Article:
A former employee of multistate senior living chain Avamere Health Services LLC has filed a proposed class action lawsuit accusing the company of negligence and other allegations in the wake of a hacking incident affecting her as well as 381,000 employees and patients.
An apparent ransomware incident involving a printing and mailing vendor affects more than double the number of people originally reported as being affected, and the total now nearly reaches 2.7 million individuals. Why are so many vendors reporting huge breaches?
A breach investigation into an incident initially appearing to affect only one individual has turned into a $300,640 HIPAA settlement for a dermatology practice that was subsequently discovered to be improperly disposing many patient information for more than a decade.
Two hacking incidents - one reported by a Texas-based substance abuse treatment network that operates in several states and the other by a New Mexico community health center - have affected the sensitive medical information of nearly 300,000 individuals.
A Florida operator of urgent care clinics recently reported to federal regulators a health data breach affecting more than 258,000 individuals tied to a vendor's ransomware attack in May 2021. Why did it take so long to determine that the incident resulted in breach of protected health information?
Two hacking incidents involving vendors providing important IT-related and other services to dozens of covered entity clients are among the latest breaches affecting hundreds of thousands of individuals' data and show how mounting reliance on third parties creates increased risk to patient data.
Another proposed federal class action lawsuit alleges Facebook uses its Pixel tracking tool to collect millions of individuals' sensitive health data from healthcare provider websites without patients' knowledge or consent. HIPAA prohibits the use of PHI for marketing purposes without consent.
New draft guidance from the National Institute of Standards and Technology - if properly applied by HIPAA regulated entities - could help organizations avoid fines and similar enforcement actions by regulators in the wake of breaches, some experts say.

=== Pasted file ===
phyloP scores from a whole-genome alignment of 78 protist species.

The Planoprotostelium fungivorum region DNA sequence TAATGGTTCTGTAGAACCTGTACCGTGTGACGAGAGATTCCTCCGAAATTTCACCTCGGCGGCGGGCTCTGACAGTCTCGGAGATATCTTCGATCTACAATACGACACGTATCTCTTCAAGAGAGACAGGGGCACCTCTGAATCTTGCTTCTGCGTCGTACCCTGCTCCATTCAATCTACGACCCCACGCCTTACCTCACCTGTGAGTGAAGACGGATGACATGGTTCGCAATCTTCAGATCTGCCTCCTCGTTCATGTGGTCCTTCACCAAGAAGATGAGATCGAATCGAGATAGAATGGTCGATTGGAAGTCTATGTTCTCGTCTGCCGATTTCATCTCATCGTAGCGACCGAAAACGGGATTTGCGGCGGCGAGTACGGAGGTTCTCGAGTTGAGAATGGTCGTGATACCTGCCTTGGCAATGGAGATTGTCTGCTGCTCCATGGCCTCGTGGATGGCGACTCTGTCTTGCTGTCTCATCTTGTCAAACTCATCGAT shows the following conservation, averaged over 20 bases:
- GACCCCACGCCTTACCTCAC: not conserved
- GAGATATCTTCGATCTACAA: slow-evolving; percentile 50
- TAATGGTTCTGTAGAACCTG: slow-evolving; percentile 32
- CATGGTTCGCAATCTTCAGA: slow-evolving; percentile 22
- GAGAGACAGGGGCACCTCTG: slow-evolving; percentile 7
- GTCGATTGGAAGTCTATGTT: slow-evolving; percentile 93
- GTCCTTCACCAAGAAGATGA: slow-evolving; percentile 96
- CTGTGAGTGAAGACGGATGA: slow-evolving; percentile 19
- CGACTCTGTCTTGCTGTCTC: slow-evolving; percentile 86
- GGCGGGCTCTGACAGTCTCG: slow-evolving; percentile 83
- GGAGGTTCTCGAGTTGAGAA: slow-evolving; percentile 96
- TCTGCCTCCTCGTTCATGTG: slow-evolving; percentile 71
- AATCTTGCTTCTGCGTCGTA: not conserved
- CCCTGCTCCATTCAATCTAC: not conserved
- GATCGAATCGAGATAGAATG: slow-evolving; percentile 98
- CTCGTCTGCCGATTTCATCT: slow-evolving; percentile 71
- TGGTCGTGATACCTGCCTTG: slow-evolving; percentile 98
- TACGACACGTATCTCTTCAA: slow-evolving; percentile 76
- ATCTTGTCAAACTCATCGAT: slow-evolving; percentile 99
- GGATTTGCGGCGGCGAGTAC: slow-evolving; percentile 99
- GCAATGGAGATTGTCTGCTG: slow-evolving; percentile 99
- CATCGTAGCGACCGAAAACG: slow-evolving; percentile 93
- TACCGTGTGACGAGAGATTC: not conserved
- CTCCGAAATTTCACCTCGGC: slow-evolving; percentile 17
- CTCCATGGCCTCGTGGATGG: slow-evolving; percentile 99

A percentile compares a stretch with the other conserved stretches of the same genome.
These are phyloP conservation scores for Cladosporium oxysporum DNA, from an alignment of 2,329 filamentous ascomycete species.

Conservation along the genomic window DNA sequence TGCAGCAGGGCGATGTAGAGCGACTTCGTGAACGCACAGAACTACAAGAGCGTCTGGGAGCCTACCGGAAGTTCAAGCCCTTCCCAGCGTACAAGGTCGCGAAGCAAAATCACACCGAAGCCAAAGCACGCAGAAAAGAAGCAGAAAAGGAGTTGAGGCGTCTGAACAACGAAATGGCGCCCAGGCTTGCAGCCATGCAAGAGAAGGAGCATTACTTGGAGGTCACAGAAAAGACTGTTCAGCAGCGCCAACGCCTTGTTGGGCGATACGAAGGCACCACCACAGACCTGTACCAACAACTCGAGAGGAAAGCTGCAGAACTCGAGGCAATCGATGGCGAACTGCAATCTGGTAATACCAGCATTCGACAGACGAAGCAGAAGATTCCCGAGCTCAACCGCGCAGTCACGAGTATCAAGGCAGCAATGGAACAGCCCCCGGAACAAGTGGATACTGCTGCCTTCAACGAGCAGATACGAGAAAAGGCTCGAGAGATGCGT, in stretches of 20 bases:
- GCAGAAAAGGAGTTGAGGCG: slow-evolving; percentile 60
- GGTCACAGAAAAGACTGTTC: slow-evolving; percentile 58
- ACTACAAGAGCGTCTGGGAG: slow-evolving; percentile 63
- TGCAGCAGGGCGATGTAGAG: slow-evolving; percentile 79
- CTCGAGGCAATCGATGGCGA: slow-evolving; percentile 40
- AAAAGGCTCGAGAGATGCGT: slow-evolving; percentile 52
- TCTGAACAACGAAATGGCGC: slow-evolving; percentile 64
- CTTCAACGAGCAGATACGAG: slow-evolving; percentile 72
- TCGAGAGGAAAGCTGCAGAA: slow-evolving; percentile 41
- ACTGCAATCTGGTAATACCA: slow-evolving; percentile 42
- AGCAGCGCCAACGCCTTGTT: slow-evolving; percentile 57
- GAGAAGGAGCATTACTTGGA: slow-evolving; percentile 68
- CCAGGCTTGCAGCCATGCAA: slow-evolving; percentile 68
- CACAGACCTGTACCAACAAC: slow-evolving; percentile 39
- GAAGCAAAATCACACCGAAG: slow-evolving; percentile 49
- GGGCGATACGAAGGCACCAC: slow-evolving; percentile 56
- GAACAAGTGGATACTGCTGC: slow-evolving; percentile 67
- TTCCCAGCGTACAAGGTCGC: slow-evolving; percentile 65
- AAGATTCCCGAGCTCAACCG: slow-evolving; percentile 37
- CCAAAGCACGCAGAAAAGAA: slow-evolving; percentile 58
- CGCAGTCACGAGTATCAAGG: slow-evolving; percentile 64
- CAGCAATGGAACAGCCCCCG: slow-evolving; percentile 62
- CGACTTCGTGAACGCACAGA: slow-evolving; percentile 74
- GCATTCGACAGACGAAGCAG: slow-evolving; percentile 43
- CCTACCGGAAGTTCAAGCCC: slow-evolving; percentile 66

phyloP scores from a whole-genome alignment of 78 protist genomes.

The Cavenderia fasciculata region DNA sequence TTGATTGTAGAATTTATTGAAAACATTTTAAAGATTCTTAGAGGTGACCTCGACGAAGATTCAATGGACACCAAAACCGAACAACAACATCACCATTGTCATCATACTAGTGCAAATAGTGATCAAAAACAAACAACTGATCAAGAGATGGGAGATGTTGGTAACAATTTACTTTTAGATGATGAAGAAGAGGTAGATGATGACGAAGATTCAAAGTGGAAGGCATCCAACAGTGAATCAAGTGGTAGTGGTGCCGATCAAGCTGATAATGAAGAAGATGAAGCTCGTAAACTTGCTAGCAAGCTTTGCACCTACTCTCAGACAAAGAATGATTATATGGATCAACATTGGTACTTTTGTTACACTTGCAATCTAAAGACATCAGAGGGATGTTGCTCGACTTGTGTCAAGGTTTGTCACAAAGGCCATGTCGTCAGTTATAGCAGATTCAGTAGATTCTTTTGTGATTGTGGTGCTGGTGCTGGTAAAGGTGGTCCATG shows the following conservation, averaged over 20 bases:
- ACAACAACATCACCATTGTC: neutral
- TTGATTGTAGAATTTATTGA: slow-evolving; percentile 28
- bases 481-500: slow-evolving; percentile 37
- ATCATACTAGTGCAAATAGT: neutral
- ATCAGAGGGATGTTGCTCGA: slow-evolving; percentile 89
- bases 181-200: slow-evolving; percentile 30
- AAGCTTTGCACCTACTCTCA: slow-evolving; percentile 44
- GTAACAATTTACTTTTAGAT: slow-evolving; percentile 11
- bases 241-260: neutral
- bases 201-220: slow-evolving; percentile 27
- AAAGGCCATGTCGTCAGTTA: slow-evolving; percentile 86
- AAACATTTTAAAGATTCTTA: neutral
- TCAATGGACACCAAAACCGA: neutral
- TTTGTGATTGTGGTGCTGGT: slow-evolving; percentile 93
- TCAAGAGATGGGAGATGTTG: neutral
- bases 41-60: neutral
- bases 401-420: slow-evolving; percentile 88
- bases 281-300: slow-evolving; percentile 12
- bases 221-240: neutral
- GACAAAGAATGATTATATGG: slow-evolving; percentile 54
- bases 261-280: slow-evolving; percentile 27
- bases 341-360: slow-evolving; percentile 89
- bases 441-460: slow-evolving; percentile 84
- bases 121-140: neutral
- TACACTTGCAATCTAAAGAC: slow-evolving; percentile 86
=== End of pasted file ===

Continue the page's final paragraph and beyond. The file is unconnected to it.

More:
A slew of HIPAA enforcement actions is a sign that regulators are impatient with the short shrift that many medical providers give to providing patients access to their health information. No fewer than 11 of the last dozen HIPAA fines focus on a right of access dispute.
Many healthcare sector entities are undertaking projects involving the collection, analysis and sharing of large volumes of health data. But along with those efforts come critical privacy and security concerns, says attorney Iliana Peters of Polsinelli.
The Biden administration continues to react to the Supreme Court's overturn of precedent guaranteeing a constitutional right to abortion, issuing Friday an executive order that includes provisions to help safeguard the privacy of patients' data.
Google's move to soon begin deleting location history pertaining to individuals' visits to facilities offering sensitive healthcare services is a step in the right direction, but experts say technology firms and others could do more to better protect the privacy of health data.
A ransomware attack on an accounts receivables management firm has affected hundreds of healthcare clients - including dental practices, physician groups and hospitals, resulting in one of the largest health data breaches involving a vendor so far this year.
Location data, browser history, IP addresses, and appointment scheduling are among the sensitive data putting individuals' privacy at risk in the wake of the decision to overturn Roe v. Wade, says Alexandra Reeve Givens of the Center for Democracy and Technology.